Tag Archives: engleza fara profesor

“Hidden” verbs


Dupa cum sugereaza denumirea, aceste verbe sunt “ascunse”, mascate de o expresie. Cu ce scop? Sa vedem…

We must take into consideration the following… – ar putea fi inlocuit cu consider

The consumer must make intelligent choices – verbul de fapt este choose

We need to perform an analysis – verbul ascuns este analyze

 

Intrebarea este daca se schimba sensul propozitiei, neutilizand verbele respective.

We must take into consideration these facts. – We must consider these facts.

The consumer must make intelligent choices. – The consumer needs to choose carefully.

We need to perform an analysis. – We need to analyze.

In primul rand se pierde , caracterul, impactul “direct” al verbului. In al doilea rand de ce as folosi trei cuvinte in loc de unul?

 

Mai exista uneori tendinta de a folosi substantive in locul verbului potrivit:

We are going to make a reduction…. – We are going to reduce

Nu este gresita exprimarea, dar exprimarea prin verb este mai directa, are un impact mai mare si suna mai decisiv.

 

Ramane la latitudinea fiecarui utilizator cum, daca si in ce masura foloseste aceste “hidden verbs”. Amintiti-va insa de expresia “less is more”, care in cazurile de fata mi se pare potrivita.

 

 

 


DO help me!


Auxiliar pentru Present Tense Simple si Past Tense Simple – poate fi explicat ca “ajutor” in formarea intrebarilor si propozitiilor negative sau a raspunsurilor pentru yes/no questions.

 

Intrebari – Present Tense – “do” pozitia I

She has pizza for breakfast. 

Does she have pizza for breakfast?

 

I always have a shower in the evening. 

Do you always have a shower in the evening?

(Dupa cum am mai mentionat pe site in vorbirea uzuala se utilizeaza si intrebari care incep cu subiectul: You jog? She came late? – mai mult ca exclamatie care exprima surprinderea legata de situatie.)

 

Intrebari – Present Tense cu Question Words – “do” pozitia II

What are you eating?

How old are you?

When is she coming?

Where is he?

Asadar,

Where do you live? Dar nu

Where you live?

 

Intrebari – Past Tense – “do” pozitia I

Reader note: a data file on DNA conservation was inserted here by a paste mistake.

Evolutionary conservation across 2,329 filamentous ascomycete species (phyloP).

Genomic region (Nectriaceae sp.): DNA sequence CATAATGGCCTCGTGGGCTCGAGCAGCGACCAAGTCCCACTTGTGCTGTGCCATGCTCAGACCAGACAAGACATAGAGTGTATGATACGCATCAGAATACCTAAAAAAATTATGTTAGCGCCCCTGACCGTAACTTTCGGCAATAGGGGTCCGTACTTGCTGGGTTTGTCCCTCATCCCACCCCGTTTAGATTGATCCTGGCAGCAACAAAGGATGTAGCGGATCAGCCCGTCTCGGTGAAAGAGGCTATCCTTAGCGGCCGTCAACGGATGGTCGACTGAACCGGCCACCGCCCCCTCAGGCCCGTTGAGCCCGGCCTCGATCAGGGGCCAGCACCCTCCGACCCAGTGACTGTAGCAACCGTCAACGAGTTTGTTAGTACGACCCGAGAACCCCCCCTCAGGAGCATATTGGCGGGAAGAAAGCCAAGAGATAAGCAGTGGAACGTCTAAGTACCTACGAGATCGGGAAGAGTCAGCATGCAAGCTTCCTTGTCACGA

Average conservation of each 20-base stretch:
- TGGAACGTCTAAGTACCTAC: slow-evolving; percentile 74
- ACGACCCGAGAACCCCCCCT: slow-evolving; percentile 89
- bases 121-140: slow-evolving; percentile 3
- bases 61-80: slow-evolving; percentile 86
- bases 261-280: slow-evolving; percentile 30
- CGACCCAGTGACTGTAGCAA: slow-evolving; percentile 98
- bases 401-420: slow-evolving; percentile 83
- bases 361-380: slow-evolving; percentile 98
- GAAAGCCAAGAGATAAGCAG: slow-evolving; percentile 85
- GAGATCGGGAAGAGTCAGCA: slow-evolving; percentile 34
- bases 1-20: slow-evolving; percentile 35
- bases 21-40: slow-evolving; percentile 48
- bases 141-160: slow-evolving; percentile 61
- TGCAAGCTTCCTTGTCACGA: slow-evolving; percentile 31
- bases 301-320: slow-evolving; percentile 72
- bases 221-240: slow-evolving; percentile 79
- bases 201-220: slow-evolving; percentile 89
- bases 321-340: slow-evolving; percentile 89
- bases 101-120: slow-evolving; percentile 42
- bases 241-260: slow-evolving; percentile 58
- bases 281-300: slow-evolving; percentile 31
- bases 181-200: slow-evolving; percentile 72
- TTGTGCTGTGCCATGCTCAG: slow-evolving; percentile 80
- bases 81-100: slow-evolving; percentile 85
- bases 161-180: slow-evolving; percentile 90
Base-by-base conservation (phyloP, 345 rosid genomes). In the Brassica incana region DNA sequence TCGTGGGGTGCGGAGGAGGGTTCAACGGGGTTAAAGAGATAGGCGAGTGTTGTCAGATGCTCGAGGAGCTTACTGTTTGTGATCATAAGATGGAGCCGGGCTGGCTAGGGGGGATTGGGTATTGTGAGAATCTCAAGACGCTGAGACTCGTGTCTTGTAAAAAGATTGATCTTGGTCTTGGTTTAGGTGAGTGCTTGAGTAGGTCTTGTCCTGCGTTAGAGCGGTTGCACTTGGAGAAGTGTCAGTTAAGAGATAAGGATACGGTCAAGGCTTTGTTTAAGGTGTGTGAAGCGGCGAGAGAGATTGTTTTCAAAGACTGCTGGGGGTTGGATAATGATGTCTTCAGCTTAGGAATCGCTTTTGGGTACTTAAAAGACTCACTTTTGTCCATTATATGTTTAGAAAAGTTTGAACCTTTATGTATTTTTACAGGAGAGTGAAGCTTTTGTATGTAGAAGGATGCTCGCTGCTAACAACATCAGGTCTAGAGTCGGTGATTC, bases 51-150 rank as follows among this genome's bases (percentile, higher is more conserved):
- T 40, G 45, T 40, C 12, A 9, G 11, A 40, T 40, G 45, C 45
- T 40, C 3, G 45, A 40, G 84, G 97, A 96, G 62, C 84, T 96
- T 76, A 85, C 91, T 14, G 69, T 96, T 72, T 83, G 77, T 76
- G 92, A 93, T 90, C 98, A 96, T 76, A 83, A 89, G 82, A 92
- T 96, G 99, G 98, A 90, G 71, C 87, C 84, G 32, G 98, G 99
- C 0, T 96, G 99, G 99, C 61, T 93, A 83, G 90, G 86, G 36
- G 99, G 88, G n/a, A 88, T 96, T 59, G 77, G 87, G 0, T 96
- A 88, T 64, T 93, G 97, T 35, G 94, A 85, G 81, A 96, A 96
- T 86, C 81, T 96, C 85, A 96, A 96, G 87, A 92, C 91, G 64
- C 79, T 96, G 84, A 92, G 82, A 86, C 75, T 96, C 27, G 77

I ate earlier.

Did you eat earlier?

 

Negatie – Present Tense

I eat fruit. 

I don’t eat fruit.

 

Negatie – Past Tense

I had breakfast. 

I didn’t have breakfast.

 

Yes/No Questions – Present Tense

Do you jog?

Yes, I do./No, I don’t.

 

Yes/No Questions – Past Tense – vezi “used to”

 


By Vs Until


By vs. until

 

Q:

I wonder if you could explain the difference between “by” and “until” as in these sentences:

He will be away until Monday.
He will be back by Monday.

Ozan Sezgin
isezgin@hotmail.com

A:

Both words until and by indicate “any time before, but not later than.”

To understand the difference in usage between until and by, it’s necessary to distinguish between those verbs that express a continuous action, such as stay, live, walk, drive, sleep, etc., and those that express an action performed once, such as arrive, leave, return, finish, pay, crash, etc.

Use until (NOT by) with verbs that express continuity, as “be away” (stay in another place) does in the first sentence in the question. Until may be a preposition as in sentences (a), (b), and (c), or a subordinating conjunction, as in sentences (d) and (e):

(a) They lived in a small apartment until June 1998.
(b) We’re going to drive until dark.
(c) Harry was so tired that he slept until noon.
(d) The baby didn’t walk until he was 18 months old.
(e) Did you really speak only French until you were ten?

These verbs refer to a continuous action, as opposed to those verbs referring to one action performed at a specific point of time.

Use by (NOT until) with verbs referring to one action performed at a specific point of time, in affirmative sentences and in questions. “Be back” (return to the original place) is an example of this kind of verb in the second sentence in the question. Here are other examples:

(f) You have to finish by August 31.
(August 31 is the last day you can finish; you may finish before this date.)
(g) Jack had left his office by 5:15, so he didn’t know about the burglary.
(Jack left his office at some time before 5:15 or at 5:15. 5:15 is the last possible time he could have left.)
(h) If the plane arrives by noon, we’ll have lunch at the new restaurant near the airport.
(The plane will have arrived at some time before noon, or at noon at the latest.)
(i) Do we have to pay our taxes by April 15?
(Is April 15 the last date when we can pay our taxes?)